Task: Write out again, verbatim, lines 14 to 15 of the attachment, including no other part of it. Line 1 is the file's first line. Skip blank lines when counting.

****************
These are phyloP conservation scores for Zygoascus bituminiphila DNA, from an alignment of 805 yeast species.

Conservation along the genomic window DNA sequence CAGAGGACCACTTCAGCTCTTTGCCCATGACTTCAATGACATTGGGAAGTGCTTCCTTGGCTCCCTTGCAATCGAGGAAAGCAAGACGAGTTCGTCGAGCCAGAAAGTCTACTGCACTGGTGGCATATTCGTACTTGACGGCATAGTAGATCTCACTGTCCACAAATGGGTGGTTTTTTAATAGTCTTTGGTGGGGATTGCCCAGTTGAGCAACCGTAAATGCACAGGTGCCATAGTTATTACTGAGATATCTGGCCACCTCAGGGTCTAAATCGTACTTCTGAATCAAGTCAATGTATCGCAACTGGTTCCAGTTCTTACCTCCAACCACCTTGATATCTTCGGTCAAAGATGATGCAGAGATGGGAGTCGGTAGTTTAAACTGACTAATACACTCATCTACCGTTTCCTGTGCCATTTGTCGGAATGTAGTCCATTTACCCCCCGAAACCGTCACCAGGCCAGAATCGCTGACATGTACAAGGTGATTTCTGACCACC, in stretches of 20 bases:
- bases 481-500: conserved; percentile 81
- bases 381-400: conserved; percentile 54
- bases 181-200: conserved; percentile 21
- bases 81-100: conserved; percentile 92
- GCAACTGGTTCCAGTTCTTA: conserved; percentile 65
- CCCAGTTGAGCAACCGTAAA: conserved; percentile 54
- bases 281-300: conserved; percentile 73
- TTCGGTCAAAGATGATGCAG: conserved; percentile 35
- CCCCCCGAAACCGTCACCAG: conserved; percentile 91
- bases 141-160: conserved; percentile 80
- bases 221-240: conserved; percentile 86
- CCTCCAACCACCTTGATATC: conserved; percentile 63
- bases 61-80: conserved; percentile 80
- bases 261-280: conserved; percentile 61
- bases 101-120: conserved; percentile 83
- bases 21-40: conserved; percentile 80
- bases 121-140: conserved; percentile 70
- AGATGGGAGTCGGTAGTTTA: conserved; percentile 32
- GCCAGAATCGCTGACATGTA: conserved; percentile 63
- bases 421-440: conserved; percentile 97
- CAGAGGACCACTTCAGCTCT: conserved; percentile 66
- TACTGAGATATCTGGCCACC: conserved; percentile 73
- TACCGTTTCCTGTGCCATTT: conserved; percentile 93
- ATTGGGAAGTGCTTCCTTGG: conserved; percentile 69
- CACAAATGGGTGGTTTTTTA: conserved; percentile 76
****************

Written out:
- CCTCCAACCACCTTGATATC: conserved; percentile 63
- bases 61-80: conserved; percentile 80